Fermented Beets

Summer has arrived and although it seems the weather has remained cooler and wetter this year in comparison to the recent past years, I know 90 degree Fahrenheit days are not far away.   As I love cool weather root crops and greens, I am happy with this cooler weather.  The cooler weather means the beets, carrots, cabbages, fennel, dill, cilantro, parsley, radishes, kale, broccoli, lettuces and more will produce a little longer.  Can you tell I love root vegetables, lettuces, greens and other cool weather crops?

Fresh medium to large sized beets appeared at the Western Wake Farmer’s Market today.  Small beets had been available for about a month and I use smaller beets for pickling and oven roasting and don’t forget to use the tender beet greens as a part of your meals as they are tasty and really healthy to eat.  The larger beets I roast and also make fermented beets in various forms to use in the late fall and winter for eating raw or cooking in soups.

I pre-ordered 10 pounds of the larger beets earlier this week from In Good Heart Farm (https://ingoodheartfarm.com/) to pick up today at the market.  I also ordered 10 pounds of Daikon radishes to make radish kimchi as the larger winter radishes are quickly moving past their prime and will most likely not be available after next week.

 My family and I love fermented beets.  We love them on salads, as a salad with shredded carrots, apples and thinly sliced cabbage tossed with a little poppy seed dressing, and our favorite way to use fermented beets is in Borscht.  As I stock my pantry for the months ahead, fermented beets are one of the main items I make certain I have made and stored.

 Beets are so easy to ferment!  I have used the Sour Beet recipe from the book, Wild Fermentation by Sandor Katz, since it came out in 2003 as well as his Borscht recipe.  Although my grandmothers and great grandmother fermented other vegetables, this was the first time I had fermented beets.  Now these fermented beets are a mainstay of my nutrition and eating as well as my grown children and their families.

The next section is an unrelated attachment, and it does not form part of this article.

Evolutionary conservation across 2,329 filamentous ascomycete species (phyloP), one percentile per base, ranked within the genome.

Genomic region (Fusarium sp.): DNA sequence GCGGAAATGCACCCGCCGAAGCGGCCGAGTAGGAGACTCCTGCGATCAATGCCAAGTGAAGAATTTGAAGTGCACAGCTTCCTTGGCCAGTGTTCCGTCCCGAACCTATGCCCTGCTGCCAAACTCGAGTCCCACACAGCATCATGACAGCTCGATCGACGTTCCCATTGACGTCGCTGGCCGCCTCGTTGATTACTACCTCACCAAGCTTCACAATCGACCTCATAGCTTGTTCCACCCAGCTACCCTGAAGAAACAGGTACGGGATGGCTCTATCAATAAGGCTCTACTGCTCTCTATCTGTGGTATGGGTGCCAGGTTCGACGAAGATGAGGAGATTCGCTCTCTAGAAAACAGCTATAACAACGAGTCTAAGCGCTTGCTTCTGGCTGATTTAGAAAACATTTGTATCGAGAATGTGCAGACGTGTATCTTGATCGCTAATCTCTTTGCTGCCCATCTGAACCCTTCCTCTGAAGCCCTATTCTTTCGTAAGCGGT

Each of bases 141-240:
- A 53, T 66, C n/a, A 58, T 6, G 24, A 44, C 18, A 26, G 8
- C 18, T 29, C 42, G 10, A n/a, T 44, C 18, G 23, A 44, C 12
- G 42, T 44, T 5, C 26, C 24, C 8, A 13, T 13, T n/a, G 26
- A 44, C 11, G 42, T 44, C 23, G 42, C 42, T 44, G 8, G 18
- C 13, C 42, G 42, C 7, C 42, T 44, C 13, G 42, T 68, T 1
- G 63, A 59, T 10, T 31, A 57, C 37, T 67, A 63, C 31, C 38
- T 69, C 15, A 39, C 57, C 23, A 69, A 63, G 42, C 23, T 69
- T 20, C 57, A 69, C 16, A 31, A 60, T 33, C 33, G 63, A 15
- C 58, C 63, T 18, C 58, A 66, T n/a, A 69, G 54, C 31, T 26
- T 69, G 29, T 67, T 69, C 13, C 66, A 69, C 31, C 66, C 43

In my Fermentation Workshops this time of year, I teach how to make fermented beets and other fermented vegetables and I give you ideas on how to use the preserved food you make in healthy and delicious recipes to eat all year long.  

Check out my website: www.thegardenerskitchen.com for upcoming Fermentation, Water Bath Canning and Pressure Canning Workshops.


Here is Sandor Katz’s Fermented Beet Recipe with some minor changes I have made:

Fermented Beets

5 pounds grated beets

3 tablespoons sea salt (no preservatives)

1 tablespoon caraway seeds (optional)


  1. Grate beets coarsely or finely based on personal preference.

  2. In large bowl mix sea salt, caraway seeds and grated beets.

  3. Begin to pack beet mixture into sterilized half-gallon jar or 2 qt jars or crock jar.

  4. Continue packing jar (s) until tightly packed and beet juice covers the beets.  

  5. Place jar lid loosely on jar and place jar in dark cool dry location and check daily for fermentation. You may need to take a chopstick and push into the beets daily to help the gases escape so the fermentation does not overflow the jar/container.

  6. Fermented beets become very thick and dark.  The liquid can evaporate and cause the brine to reduce.  If this occurs add brine made by adding 1-tablespoon sea salt to 1 cup of  spring water (NO chlorinated water).  Keep fermenting beets covered with brine.

  7. Beets are usually fermented in 3 to 7 days.  Taste daily to determine the degree of tartness you desire.  When beets are fermented to your taste, you can store the jar of fermented beets in the refrigerator where the taste will continue to mellow.   If a mold does develop on the top of the beets just remove it.  If the beets smell rotten then do not eat them

  8. Fermented beets can be stored in the refrigerator for months but they never seem to last that long as they are eaten quickly at my house.   Fermented beets can be used raw in salads or to make borscht soup.  Beyond yummy and so healthy for you too!

Makes ½ gallon jar.

Recipe adapted from Wild Fermentation by Sandor Katz